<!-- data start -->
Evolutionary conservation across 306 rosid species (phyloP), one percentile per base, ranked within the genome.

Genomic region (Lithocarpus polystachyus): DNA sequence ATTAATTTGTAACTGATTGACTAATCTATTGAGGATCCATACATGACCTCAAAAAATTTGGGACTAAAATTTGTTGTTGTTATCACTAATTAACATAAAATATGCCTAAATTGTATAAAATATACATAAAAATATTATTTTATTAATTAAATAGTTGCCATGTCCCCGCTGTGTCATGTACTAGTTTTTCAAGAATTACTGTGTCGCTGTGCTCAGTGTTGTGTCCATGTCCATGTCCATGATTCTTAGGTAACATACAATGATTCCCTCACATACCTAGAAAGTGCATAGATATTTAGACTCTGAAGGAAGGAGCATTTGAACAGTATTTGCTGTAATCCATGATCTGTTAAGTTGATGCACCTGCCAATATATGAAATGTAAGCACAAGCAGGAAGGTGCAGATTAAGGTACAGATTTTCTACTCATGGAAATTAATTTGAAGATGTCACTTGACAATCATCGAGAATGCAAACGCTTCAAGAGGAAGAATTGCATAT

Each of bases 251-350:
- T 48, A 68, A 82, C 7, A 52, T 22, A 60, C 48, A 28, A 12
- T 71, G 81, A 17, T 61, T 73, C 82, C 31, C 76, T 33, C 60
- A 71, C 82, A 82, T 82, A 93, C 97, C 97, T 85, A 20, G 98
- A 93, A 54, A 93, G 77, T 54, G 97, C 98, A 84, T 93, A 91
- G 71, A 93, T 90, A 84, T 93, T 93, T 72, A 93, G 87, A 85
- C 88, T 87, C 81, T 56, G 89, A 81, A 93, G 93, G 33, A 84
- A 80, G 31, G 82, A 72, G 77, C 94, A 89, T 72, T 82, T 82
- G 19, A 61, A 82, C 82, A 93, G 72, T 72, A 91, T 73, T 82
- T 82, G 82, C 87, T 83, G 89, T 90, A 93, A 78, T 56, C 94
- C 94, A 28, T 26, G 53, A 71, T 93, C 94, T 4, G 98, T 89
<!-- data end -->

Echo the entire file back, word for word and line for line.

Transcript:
Evolutionary conservation across 306 rosid species (phyloP), one percentile per base, ranked within the genome.

Genomic region (Lithocarpus polystachyus): DNA sequence ATTAATTTGTAACTGATTGACTAATCTATTGAGGATCCATACATGACCTCAAAAAATTTGGGACTAAAATTTGTTGTTGTTATCACTAATTAACATAAAATATGCCTAAATTGTATAAAATATACATAAAAATATTATTTTATTAATTAAATAGTTGCCATGTCCCCGCTGTGTCATGTACTAGTTTTTCAAGAATTACTGTGTCGCTGTGCTCAGTGTTGTGTCCATGTCCATGTCCATGATTCTTAGGTAACATACAATGATTCCCTCACATACCTAGAAAGTGCATAGATATTTAGACTCTGAAGGAAGGAGCATTTGAACAGTATTTGCTGTAATCCATGATCTGTTAAGTTGATGCACCTGCCAATATATGAAATGTAAGCACAAGCAGGAAGGTGCAGATTAAGGTACAGATTTTCTACTCATGGAAATTAATTTGAAGATGTCACTTGACAATCATCGAGAATGCAAACGCTTCAAGAGGAAGAATTGCATAT

Each of bases 251-350:
- T 48, A 68, A 82, C 7, A 52, T 22, A 60, C 48, A 28, A 12
- T 71, G 81, A 17, T 61, T 73, C 82, C 31, C 76, T 33, C 60
- A 71, C 82, A 82, T 82, A 93, C 97, C 97, T 85, A 20, G 98
- A 93, A 54, A 93, G 77, T 54, G 97, C 98, A 84, T 93, A 91
- G 71, A 93, T 90, A 84, T 93, T 93, T 72, A 93, G 87, A 85
- C 88, T 87, C 81, T 56, G 89, A 81, A 93, G 93, G 33, A 84
- A 80, G 31, G 82, A 72, G 77, C 94, A 89, T 72, T 82, T 82
- G 19, A 61, A 82, C 82, A 93, G 72, T 72, A 91, T 73, T 82
- T 82, G 82, C 87, T 83, G 89, T 90, A 93, A 78, T 56, C 94
- C 94, A 28, T 26, G 53, A 71, T 93, C 94, T 4, G 98, T 89